As a young novice skateboarder in Newfoundland, I remember being out with my friends on a cold June afternoon unaware that it was ‘Go Skateboarding Day’ until a rusted green 90s sedan rolled up next to us, throwing a handful of DVDs with skateboarding clips on them at us before screeching away screaming, “it’s Go Skateboarding Day!”
It’s been about a decade since my first experience with Go Skateboarding Day, which happened yesterday (June 21), but in that time skateboarding has continued to grow and expand around the world. The sport has transcended from its initial reputation as a rebellious nuisance to municipalities, to a bona fide Olympic sport attracting the world’s best athletes. Local skaters took part in Revelstoke with a few different options, starting with a complimentary drink at Dose, a quick photo at Society, followed by an evening of skateboarding at the skatepark. John Pierce from Dose, Karl Jost from Society Snow & Skate, and Nicolas Houle from Bored Graphics all helped organize Revelstoke’s events.
Pierce took a minute to explain the history of the occasion.
Despite the storied history of skateboarding as a sport, the story of Go Skateboarding Day is somewhat underwhelming by comparison.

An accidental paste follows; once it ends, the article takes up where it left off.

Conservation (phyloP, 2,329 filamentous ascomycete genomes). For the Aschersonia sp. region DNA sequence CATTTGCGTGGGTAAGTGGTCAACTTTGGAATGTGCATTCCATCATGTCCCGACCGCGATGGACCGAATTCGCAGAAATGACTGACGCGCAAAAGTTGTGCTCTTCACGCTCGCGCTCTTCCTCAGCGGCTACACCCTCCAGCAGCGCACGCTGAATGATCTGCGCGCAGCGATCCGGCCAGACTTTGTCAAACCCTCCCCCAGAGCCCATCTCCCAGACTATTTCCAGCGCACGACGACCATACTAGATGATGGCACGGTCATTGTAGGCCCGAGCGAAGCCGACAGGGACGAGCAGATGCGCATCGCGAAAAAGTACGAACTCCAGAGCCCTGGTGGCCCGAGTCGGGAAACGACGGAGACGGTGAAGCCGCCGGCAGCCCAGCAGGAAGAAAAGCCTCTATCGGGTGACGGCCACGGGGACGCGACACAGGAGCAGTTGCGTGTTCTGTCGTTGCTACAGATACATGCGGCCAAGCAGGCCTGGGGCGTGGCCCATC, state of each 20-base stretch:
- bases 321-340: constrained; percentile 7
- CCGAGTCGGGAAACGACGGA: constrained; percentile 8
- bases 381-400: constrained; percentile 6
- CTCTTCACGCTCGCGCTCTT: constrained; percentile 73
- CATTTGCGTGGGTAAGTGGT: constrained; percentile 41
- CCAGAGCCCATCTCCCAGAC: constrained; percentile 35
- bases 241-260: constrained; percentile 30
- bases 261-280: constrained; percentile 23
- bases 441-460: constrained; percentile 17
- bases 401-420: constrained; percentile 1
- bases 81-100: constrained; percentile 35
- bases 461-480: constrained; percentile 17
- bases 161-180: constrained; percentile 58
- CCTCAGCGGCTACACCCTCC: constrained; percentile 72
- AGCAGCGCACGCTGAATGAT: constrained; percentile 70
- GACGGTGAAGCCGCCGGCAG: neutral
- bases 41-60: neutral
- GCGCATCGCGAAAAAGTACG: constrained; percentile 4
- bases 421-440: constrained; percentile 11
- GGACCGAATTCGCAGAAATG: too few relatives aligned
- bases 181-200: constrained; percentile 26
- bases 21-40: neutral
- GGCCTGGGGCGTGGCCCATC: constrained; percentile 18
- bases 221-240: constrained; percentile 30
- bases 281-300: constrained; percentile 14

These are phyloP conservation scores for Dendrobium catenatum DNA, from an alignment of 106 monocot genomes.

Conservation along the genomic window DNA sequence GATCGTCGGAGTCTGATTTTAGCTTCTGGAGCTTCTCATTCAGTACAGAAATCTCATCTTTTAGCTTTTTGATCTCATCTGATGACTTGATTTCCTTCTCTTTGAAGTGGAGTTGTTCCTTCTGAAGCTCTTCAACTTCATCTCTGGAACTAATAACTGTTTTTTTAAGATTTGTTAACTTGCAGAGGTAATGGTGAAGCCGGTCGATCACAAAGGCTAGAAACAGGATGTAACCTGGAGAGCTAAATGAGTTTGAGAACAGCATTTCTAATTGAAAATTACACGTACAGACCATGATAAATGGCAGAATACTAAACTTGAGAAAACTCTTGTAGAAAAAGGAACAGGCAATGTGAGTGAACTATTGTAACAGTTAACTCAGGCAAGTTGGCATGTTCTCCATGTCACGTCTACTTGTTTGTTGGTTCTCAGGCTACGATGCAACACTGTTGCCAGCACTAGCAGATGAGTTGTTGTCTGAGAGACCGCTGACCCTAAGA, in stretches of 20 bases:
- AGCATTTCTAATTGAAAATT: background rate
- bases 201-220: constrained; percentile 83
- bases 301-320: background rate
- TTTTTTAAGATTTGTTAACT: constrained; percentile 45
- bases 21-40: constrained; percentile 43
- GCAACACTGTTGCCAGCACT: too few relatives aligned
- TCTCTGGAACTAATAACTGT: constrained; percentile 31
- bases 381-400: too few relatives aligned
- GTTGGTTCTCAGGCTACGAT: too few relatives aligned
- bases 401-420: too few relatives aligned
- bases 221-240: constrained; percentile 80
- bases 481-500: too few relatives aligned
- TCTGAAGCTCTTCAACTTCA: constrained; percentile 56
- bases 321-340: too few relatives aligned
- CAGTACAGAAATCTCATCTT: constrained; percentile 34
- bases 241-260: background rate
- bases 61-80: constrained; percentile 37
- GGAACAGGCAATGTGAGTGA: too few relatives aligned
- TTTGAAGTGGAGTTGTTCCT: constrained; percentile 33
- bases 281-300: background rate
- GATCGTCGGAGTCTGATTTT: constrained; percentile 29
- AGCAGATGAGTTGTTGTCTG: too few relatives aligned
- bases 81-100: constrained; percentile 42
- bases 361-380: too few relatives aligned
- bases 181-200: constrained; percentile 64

An international group of skateboarding brands, the International Association of Skateboard Companies (IASC), officially created the day in 2004. Although the IASC is known to have created Go Skateboarding Day, an English skateboarder from the 1980s named Don Brown is widely considered to be the brains behind the operation.
Brown has said that prior to the day’s founding, he would see all sorts of random international days recognizing curious interests. International days for dogs (Aug. 26), cats (Aug. 8), and even LEGO day (Jan. 28) prompted Brown to suggest a day for skateboarding.
Just a year after its founding, the day was recognized by Los Angeles, with more cities and countries to follow.
The biggest brands quickly jumped onboard and used the day to host barbecues, give away merchandise, and host competitions.
Yesterday’s local events included all the above except a competition.
Instead, the swathe of boarders left from Society, making their way to Eight St., where they rallied and rode down the road together to the skatepark. Once at the skatepark, a grill was fired up while the skaters took to the park.
More than 30 skateboarders, young and old, all rode together. Some riders even made the trek in from Sicamous where there were no events happening because there was no shop to host.